Stephen Lawlor (centre) with Author John Banville and Jill Cousins, Director at the Hunt Museum at the official opening of Stephen Lawlor’s retrospective exhibition “A Liminal State”at the Hunt Museum, Limerick. Picture: Eamon Ward
Booker Prize Author John Banville Opens New Exhibition
Author John Banville was in Limerick to support the launch of In A Liminal State, a retrospective exhibition displaying the work of painter and master printer Stephen Lawlor at the Hunt Museum. Running until Sunday, July 3, the exhibition explores many of the artworks featured in the newly published Gandon Publication “Profile 29: Stephen Lawlor”.
Born in Dublin in 1958, Stephen has exhibited and worked regularly in Sweden, Belgium and China. His figurative images can border on abstraction but there is always a strong connection with the history of European painting. His use of light and his focus on the past makes his work instantly recognisable. Images of women started to appear in his work after an uncanny encounter in 2004. His recent paintings have been described as ‘like Dutch Master on acid’ and can seem far removed from the spectral Geisha or Royal figures in his etchings, encased in the liquid black of their inky spaces.
In his introduction to Profile #29, author John Banville, says “Considering the paintings and prints of Stephen Lawlor, I am struck by how apposite is that notion of an art that makes visible the invisible space of air … That world exists, in these works, in a liminal state, oddly resistant to the eye’s grasp and yet wholly palpable, wholly there. Gazing into one of his canvases you find yourself being drawn deep and deeper into a landscape – or a ‘landscape’ – sumptuous yet uncertain, that is at once familiar and ineffably mysterious. It is a magical, slightly eerie sensation; you seem astray in a forest, a garden, a numinously shadowed cityscape, under a turbulent gold-and-umber sky that seems more solid, more grounded, than the ground you tread on.”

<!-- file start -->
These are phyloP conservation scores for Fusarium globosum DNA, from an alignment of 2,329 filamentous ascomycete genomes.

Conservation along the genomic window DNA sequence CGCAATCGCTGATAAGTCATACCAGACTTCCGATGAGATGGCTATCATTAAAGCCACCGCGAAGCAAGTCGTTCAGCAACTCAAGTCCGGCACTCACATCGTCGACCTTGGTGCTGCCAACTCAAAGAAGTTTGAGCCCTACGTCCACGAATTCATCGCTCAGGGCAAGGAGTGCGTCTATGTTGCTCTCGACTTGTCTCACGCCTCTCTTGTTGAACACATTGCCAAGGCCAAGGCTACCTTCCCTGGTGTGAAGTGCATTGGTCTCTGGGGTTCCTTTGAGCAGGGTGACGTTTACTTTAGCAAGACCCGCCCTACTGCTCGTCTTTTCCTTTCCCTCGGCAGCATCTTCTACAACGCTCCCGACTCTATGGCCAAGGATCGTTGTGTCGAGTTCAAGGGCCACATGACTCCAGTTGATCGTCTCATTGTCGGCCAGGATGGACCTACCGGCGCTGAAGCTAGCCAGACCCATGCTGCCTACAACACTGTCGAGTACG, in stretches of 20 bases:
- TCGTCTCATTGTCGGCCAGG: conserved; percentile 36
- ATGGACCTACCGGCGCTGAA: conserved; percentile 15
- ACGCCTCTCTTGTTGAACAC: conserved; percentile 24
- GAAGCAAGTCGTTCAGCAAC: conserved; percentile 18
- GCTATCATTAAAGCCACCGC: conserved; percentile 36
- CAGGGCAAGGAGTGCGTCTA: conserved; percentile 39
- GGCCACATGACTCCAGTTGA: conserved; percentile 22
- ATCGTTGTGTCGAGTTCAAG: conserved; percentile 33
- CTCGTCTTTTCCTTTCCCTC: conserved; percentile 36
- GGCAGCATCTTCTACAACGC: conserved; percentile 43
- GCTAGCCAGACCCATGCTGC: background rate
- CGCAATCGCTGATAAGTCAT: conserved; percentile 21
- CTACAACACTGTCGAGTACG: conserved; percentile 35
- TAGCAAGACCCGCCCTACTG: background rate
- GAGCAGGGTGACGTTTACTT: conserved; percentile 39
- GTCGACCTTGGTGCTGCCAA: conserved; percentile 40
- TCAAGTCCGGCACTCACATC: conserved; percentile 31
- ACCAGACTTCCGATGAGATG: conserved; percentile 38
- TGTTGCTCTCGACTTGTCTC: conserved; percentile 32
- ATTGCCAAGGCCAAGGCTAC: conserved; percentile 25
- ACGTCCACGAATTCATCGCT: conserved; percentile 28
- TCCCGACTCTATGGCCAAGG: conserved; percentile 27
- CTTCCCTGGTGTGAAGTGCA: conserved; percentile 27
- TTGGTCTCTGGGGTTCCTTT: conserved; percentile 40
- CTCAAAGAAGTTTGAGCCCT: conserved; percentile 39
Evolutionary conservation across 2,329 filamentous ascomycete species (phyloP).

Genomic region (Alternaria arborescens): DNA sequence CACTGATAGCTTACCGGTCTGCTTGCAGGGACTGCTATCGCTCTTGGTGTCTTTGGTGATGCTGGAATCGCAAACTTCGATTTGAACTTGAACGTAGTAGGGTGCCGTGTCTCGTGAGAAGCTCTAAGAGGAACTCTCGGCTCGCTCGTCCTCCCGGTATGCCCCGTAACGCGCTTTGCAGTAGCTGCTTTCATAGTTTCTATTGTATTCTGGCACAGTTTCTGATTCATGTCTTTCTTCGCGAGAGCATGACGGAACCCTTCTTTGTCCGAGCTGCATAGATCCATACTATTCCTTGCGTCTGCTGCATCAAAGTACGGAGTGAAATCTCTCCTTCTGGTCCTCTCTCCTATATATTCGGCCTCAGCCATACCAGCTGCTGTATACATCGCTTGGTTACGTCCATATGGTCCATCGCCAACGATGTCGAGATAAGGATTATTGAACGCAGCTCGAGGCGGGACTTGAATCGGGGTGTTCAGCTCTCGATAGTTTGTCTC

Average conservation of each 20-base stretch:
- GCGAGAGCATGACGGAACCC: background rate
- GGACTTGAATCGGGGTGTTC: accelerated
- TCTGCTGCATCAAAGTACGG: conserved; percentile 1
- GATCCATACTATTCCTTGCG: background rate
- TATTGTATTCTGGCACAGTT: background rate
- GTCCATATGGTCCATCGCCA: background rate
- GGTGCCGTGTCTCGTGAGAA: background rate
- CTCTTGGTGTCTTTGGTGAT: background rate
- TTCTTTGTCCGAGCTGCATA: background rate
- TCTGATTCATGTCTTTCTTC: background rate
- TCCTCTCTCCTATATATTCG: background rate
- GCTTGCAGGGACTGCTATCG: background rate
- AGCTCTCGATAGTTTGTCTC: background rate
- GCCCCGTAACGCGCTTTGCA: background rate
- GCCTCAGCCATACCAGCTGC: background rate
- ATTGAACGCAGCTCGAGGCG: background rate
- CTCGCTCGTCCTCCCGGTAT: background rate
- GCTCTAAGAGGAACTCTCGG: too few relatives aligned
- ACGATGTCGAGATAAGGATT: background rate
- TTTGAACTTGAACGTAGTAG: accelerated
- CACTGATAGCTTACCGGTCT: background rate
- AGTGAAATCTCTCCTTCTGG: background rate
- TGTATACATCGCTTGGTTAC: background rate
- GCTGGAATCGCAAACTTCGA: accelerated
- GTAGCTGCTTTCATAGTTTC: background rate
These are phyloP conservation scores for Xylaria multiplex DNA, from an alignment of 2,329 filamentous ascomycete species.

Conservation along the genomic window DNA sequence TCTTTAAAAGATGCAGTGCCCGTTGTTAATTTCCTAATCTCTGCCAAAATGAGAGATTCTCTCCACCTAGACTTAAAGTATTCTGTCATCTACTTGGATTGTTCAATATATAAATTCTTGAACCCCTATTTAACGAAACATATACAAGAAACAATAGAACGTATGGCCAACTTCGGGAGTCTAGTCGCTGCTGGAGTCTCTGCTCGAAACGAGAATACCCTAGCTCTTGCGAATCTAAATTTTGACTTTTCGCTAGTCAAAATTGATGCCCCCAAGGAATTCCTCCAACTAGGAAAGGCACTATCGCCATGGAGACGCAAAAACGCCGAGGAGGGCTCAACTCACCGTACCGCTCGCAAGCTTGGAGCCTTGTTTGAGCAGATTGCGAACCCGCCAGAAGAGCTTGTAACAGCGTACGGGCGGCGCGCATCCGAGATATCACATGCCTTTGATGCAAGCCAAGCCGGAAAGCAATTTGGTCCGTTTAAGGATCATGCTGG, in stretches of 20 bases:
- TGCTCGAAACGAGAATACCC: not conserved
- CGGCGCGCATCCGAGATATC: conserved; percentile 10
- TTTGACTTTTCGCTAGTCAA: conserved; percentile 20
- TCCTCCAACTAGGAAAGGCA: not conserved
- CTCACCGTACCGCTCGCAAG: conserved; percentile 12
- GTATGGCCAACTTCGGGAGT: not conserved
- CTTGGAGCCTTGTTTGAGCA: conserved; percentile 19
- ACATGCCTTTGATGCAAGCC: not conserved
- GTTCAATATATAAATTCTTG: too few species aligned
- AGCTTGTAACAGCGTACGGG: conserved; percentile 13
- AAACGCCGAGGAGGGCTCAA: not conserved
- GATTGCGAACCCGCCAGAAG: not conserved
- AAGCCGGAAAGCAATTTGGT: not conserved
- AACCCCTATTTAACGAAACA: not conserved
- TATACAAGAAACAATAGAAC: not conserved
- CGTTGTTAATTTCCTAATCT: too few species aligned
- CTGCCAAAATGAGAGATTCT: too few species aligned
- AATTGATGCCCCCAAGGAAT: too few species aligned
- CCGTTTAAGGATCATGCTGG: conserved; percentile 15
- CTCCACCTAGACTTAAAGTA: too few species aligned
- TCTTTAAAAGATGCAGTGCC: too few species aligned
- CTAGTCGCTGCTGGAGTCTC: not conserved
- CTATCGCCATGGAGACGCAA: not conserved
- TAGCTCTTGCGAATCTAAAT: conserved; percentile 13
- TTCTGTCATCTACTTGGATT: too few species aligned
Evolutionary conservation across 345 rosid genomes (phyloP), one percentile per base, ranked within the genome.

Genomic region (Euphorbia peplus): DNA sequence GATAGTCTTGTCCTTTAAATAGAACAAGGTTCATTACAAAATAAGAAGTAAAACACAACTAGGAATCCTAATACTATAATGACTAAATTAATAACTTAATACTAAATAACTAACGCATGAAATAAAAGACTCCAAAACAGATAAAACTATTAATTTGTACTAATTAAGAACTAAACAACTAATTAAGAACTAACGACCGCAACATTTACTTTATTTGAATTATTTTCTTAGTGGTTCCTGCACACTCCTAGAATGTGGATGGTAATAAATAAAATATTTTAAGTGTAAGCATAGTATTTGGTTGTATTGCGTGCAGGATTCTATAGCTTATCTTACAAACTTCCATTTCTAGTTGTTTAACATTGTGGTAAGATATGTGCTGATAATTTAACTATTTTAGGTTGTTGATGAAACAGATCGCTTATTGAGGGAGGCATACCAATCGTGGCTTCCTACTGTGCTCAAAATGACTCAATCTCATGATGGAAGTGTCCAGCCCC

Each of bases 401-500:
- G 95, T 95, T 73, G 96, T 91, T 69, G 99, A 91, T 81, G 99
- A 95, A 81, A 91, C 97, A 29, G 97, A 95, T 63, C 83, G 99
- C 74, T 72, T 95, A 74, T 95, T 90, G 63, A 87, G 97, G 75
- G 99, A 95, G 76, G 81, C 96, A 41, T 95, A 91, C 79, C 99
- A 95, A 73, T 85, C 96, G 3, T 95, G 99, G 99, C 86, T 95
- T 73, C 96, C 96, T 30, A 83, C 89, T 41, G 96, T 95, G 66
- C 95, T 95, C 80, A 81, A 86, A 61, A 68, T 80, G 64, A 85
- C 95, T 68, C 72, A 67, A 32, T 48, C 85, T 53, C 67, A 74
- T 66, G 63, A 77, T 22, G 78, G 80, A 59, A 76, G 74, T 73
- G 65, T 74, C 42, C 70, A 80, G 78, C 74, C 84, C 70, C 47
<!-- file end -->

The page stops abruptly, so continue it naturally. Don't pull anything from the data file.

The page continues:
Speaking about the exhibition, Jill Cousins, Director at the Hunt Museum, said “In a Liminal State is a fascinating study of the influences on Stephen’s work. The exhibition contains gems from his early period as well as more current work, many of which give you feelings of tension and unease. You are in an uncertain place or space.”
Stephen Lawlor said, “From the mid 1980’s, I focused on multi-plate etching and I started painting in 1990. I have worked from the landscape and from the human figure, but I always return to exploring the lexicon of European painting and I am interested in incorporating the compositional structure, colour and light from classical antiquity.
Iconography by artists such as Titian, Veronese, Rubens and Van Eyck has been at the heart of my practice since I began in 1983. After an encounter in 2004, I went through a radical change of perspective which shifted my focus to include the portraits of powerful women from those same centuries. I surround myself with these women from Tudor and Medici periods, the Royal Courts of Europe and the Floating World to try to reach back into the haze and absorb their emotional presence.
The scenes and characters I explore inhabit our collective consciousness and, in recent years, I have started looking into images from cinema in the same way.”
Several prints and paintings by Stephen Lawlor are available for purchase ranging from €160 to €9,000 as well as copies of the Profile #29.
For more information on Stephen Lawlor go HERE
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